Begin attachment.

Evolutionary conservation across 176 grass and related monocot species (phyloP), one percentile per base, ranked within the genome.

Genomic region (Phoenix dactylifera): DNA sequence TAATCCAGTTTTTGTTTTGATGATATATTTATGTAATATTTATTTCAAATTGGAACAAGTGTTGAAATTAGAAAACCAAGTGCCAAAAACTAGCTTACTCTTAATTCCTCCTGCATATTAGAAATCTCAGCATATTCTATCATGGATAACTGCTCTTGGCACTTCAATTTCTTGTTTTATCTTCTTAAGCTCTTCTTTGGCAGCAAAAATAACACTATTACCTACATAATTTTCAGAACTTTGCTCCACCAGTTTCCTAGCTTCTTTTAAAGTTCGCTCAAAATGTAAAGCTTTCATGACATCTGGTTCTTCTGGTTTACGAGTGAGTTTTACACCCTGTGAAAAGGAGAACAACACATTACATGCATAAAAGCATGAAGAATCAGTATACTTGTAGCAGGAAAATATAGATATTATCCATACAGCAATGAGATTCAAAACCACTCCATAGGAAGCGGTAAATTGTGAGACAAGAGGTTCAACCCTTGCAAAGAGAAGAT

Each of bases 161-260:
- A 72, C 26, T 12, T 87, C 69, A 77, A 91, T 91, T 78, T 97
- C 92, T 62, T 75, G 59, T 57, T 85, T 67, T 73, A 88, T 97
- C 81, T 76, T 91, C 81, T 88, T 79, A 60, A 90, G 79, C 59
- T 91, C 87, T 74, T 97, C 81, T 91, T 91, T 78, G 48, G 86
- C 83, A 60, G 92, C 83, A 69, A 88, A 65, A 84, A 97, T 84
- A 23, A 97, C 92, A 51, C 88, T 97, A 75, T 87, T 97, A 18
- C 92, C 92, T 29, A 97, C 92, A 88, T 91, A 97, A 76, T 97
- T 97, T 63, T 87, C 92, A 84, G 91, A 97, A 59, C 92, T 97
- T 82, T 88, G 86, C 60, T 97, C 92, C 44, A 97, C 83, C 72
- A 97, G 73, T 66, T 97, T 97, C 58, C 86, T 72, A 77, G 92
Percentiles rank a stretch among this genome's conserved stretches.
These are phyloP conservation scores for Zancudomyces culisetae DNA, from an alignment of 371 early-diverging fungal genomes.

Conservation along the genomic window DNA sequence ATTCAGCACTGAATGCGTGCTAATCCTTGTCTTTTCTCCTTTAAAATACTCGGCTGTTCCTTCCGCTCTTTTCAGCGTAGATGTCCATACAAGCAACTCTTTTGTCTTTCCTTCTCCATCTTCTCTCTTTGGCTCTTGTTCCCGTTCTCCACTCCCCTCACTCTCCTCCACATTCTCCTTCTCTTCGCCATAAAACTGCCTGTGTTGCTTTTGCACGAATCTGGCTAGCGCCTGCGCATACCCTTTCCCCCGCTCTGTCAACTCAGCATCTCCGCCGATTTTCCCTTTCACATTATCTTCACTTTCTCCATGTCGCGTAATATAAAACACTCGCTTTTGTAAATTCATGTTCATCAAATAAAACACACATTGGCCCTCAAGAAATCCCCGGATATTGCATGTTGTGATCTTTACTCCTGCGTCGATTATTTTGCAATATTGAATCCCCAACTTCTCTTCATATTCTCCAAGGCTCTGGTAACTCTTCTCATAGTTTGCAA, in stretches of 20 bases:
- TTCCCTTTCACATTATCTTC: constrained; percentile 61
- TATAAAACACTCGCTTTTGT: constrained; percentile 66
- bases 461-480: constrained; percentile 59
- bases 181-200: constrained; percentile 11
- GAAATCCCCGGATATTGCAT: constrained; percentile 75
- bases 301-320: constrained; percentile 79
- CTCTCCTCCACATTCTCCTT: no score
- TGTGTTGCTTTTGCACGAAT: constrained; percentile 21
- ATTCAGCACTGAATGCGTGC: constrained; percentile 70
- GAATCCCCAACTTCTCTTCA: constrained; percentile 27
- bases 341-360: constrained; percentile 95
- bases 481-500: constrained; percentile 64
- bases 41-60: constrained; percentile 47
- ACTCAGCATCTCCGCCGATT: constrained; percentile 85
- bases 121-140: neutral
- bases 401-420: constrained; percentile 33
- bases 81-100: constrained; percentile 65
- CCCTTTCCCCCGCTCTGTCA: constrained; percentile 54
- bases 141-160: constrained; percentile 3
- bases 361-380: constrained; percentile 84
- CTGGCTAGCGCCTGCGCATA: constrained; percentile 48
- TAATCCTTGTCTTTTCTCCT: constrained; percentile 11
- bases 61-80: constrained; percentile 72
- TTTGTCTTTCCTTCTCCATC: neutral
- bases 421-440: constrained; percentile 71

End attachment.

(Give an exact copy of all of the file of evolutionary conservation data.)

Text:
Evolutionary conservation across 176 grass and related monocot species (phyloP), one percentile per base, ranked within the genome.

Genomic region (Phoenix dactylifera): DNA sequence TAATCCAGTTTTTGTTTTGATGATATATTTATGTAATATTTATTTCAAATTGGAACAAGTGTTGAAATTAGAAAACCAAGTGCCAAAAACTAGCTTACTCTTAATTCCTCCTGCATATTAGAAATCTCAGCATATTCTATCATGGATAACTGCTCTTGGCACTTCAATTTCTTGTTTTATCTTCTTAAGCTCTTCTTTGGCAGCAAAAATAACACTATTACCTACATAATTTTCAGAACTTTGCTCCACCAGTTTCCTAGCTTCTTTTAAAGTTCGCTCAAAATGTAAAGCTTTCATGACATCTGGTTCTTCTGGTTTACGAGTGAGTTTTACACCCTGTGAAAAGGAGAACAACACATTACATGCATAAAAGCATGAAGAATCAGTATACTTGTAGCAGGAAAATATAGATATTATCCATACAGCAATGAGATTCAAAACCACTCCATAGGAAGCGGTAAATTGTGAGACAAGAGGTTCAACCCTTGCAAAGAGAAGAT

Each of bases 161-260:
- A 72, C 26, T 12, T 87, C 69, A 77, A 91, T 91, T 78, T 97
- C 92, T 62, T 75, G 59, T 57, T 85, T 67, T 73, A 88, T 97
- C 81, T 76, T 91, C 81, T 88, T 79, A 60, A 90, G 79, C 59
- T 91, C 87, T 74, T 97, C 81, T 91, T 91, T 78, G 48, G 86
- C 83, A 60, G 92, C 83, A 69, A 88, A 65, A 84, A 97, T 84
- A 23, A 97, C 92, A 51, C 88, T 97, A 75, T 87, T 97, A 18
- C 92, C 92, T 29, A 97, C 92, A 88, T 91, A 97, A 76, T 97
- T 97, T 63, T 87, C 92, A 84, G 91, A 97, A 59, C 92, T 97
- T 82, T 88, G 86, C 60, T 97, C 92, C 44, A 97, C 83, C 72
- A 97, G 73, T 66, T 97, T 97, C 58, C 86, T 72, A 77, G 92
Percentiles rank a stretch among this genome's conserved stretches.
These are phyloP conservation scores for Zancudomyces culisetae DNA, from an alignment of 371 early-diverging fungal genomes.

Conservation along the genomic window DNA sequence ATTCAGCACTGAATGCGTGCTAATCCTTGTCTTTTCTCCTTTAAAATACTCGGCTGTTCCTTCCGCTCTTTTCAGCGTAGATGTCCATACAAGCAACTCTTTTGTCTTTCCTTCTCCATCTTCTCTCTTTGGCTCTTGTTCCCGTTCTCCACTCCCCTCACTCTCCTCCACATTCTCCTTCTCTTCGCCATAAAACTGCCTGTGTTGCTTTTGCACGAATCTGGCTAGCGCCTGCGCATACCCTTTCCCCCGCTCTGTCAACTCAGCATCTCCGCCGATTTTCCCTTTCACATTATCTTCACTTTCTCCATGTCGCGTAATATAAAACACTCGCTTTTGTAAATTCATGTTCATCAAATAAAACACACATTGGCCCTCAAGAAATCCCCGGATATTGCATGTTGTGATCTTTACTCCTGCGTCGATTATTTTGCAATATTGAATCCCCAACTTCTCTTCATATTCTCCAAGGCTCTGGTAACTCTTCTCATAGTTTGCAA, in stretches of 20 bases:
- TTCCCTTTCACATTATCTTC: constrained; percentile 61
- TATAAAACACTCGCTTTTGT: constrained; percentile 66
- bases 461-480: constrained; percentile 59
- bases 181-200: constrained; percentile 11
- GAAATCCCCGGATATTGCAT: constrained; percentile 75
- bases 301-320: constrained; percentile 79
- CTCTCCTCCACATTCTCCTT: no score
- TGTGTTGCTTTTGCACGAAT: constrained; percentile 21
- ATTCAGCACTGAATGCGTGC: constrained; percentile 70
- GAATCCCCAACTTCTCTTCA: constrained; percentile 27
- bases 341-360: constrained; percentile 95
- bases 481-500: constrained; percentile 64
- bases 41-60: constrained; percentile 47
- ACTCAGCATCTCCGCCGATT: constrained; percentile 85
- bases 121-140: neutral
- bases 401-420: constrained; percentile 33
- bases 81-100: constrained; percentile 65
- CCCTTTCCCCCGCTCTGTCA: constrained; percentile 54
- bases 141-160: constrained; percentile 3
- bases 361-380: constrained; percentile 84
- CTGGCTAGCGCCTGCGCATA: constrained; percentile 48
- TAATCCTTGTCTTTTCTCCT: constrained; percentile 11
- bases 61-80: constrained; percentile 72
- TTTGTCTTTCCTTCTCCATC: neutral
- bases 421-440: constrained; percentile 71